Anke Fuchs

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Anke Fuchs, 1982
Anke Fuchs at the SPD party congress in Münster in 1988

Anke Fuchs born Nevermann (born July 5, 1937 in Hamburg ; † October 14, 2019 in Wilhelmshaven ) was a German politician ( SPD ).

Fuchs was Federal Minister for Youth, Family and Health from April to October 1982 and Vice-President of the German Bundestag from 1998 to 2002 .

education and profession

Anke Fuchs was the daughter of the former First Mayor of Hamburg Paul Nevermann (SPD). After graduating from high school in 1956, she began studying law , which she finished with the first state examination. In 1964 she passed the second state examination in law. After that she worked until 1968 as a consultant for labor law and social policy at the DGB district of Nordmark. From 1971 to 1977 she took on the role of a managing board member of IG Metall .


Anke Fuchs was married to the former Bremen State Councilor Andreas Fuchs and had two children. Her brothers Jan (1935–2018) and Knut Nevermann (* 1944) also went into politics and also joined the SPD.

Political party

Fuchs was a member of the SPD since 1956. From 1979 she was a member of the SPD federal executive committee. For the state election in Lower Saxony on June 15, 1986 , she was initially under discussion as the top SPD candidate. However, after the former Juso chairman and younger representative Gerhard Schröder had announced his candidacy and had secured the support of several district associations of his party, Fuchs waived. From 1986 to 1991 she was also a member of the presidium of the SPD. From June 15, 1987 to 1991, she was the first woman federal manager of the SPD.

In the election of the first Saxon state parliament after the end of the GDR on October 14, 1990 , she ran as the top candidate of the SPD. This made her the first woman to head a people's party in state elections in Germany. Unlike her CDU opponent Kurt Biedenkopf , who had been to the GDR several times before the fall of the Berlin Wall and had held a visiting professorship at the University of Leipzig since April 1990 , she only appeared in Saxony a good two months before the state elections. She was unable to achieve her goal of becoming prime minister due to the poor performance of her party. The second vote share of 19.1% is, however, the best state election result of the Saxon SPD since reunification up to and including 2019 .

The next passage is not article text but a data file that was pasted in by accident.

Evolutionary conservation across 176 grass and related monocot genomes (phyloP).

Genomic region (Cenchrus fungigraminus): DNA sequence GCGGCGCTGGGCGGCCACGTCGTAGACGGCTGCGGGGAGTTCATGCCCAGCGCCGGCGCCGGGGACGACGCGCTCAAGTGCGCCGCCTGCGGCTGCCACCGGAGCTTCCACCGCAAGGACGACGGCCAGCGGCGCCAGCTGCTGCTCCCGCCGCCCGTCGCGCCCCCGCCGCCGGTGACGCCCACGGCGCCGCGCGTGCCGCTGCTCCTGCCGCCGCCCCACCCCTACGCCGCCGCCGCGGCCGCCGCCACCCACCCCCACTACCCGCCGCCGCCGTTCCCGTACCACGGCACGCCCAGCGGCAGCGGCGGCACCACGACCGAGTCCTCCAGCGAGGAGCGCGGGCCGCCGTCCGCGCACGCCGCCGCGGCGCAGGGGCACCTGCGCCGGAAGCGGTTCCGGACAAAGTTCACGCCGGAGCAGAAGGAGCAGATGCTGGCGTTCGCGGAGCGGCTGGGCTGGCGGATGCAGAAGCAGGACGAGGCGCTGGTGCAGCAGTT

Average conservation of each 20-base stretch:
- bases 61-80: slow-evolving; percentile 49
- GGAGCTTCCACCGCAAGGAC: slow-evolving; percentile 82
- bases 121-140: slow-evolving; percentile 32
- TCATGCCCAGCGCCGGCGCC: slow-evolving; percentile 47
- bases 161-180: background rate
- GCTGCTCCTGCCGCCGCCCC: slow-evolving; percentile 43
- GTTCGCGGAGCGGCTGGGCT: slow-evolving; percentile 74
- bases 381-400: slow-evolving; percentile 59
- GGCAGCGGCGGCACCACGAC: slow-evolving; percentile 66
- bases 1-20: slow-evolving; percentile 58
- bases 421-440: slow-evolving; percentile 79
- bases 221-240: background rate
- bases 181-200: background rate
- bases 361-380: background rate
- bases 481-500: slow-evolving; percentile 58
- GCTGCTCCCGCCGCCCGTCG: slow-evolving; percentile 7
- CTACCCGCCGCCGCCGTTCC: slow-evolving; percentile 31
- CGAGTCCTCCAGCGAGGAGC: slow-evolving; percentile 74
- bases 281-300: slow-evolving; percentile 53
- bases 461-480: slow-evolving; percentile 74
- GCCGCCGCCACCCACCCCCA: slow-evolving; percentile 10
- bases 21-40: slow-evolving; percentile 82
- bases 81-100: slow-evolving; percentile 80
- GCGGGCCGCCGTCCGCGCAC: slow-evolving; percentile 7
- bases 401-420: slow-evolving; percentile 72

When in 1971 the constitution of the Free and Hanseatic City of Hamburg was changed in such a way that the citizenship mandate of senators was suspended from then on, it came on February 19, 1971 to exercise the mandate of a senator in the Hamburg citizenship . However, she resigned her mandate on December 31, 1971 because of her union activities.

From 1980 to 2002 she was a member of the German Bundestag . From April 1993 to October 1998 she was deputy chairwoman of the SPD parliamentary group . From October 1998 to October 2002 she then held the office of Vice President of the German Bundestag .

Anke Fuchs was elected to the Bundestag in 1980 and 1998 as a directly elected member of the Cologne II constituency and otherwise always through the state list of North Rhine-Westphalia .

A quote from her speech on December 12, 1985 at the 184th session of the Bundestag was used in 1988 by the pop band OK for their hit single Okay! sampled.

Public offices

On April 26, 1977 she was appointed State Secretary in the Federal Ministry for Labor and Social Affairs.

After the federal election in 1980 she was appointed Parliamentary State Secretary to the Federal Minister for Labor and Social Affairs.

In the course of a cabinet reshuffle, shortly before the end of the social-liberal coalition on April 28, 1982, she was appointed Federal Minister for Youth, Family and Health. After Helmut Kohl was elected Federal Chancellor , she resigned from the Federal Government on October 4, 1982 .

Social offices

From 1995 to 2007 she was the President of the German Tenants' Association , an office that her father had previously held. In addition, she was chairwoman of the Friedrich Ebert Foundation from 2003 to 2010 . Furthermore, she was chairwoman of the supervisory board of DMB Rechtsschutz-Versicherung AG .


  • Herbert Ehrenberg , Anke Fuchs: Welfare State and Freedom: From the Future of the Welfare State , 1981
  • Anke Fuchs: Courage to Power: Self-Experience in Politics , 1991


See also

Web links

Commons : Anke Fuchs  - Collection of Images

Individual evidence

  1. SPD politician Anke Fuchs has died. In: Die Welt , October 15, 2019. Retrieved October 15, 2019.
  2. Friedrich Ebert Foundation of October 14, 2019: We mourn Anke Fuchs , accessed on October 15, 2019
  3. Udo Kempf (Ed.): Chancellor and Minister 1949-1998. Biographical Lexicon of the German Federal Governments. Westdeutscher Verlag, Wiesbaden 2001, p. 261.
  4. ^ Anke Rätsch: The Saxon State Parliament in the first two electoral periods (1990–1999): activity, professionalization and self-image of its members . Dissertation. Chemnitz 2008, p. 63 f . ( Online as PDF ; 2.1 MB).
  5. ^ Herbert Ehrenberg, Anke Fuchs: Welfare state and freedom: from the future of the welfare state . Suhrkamp, ​​Frankfurt am Main 1981, ISBN 3-518-37233-5 .
  6. Anke Fuchs: Courage to Power: Self-Experience in Politics . Hoffmann and Campe, Hamburg 1991, ISBN 3-455-08428-1 (1993 as updated paperback edition by Droemer Knaur, Munich, ISBN 3426800187 ).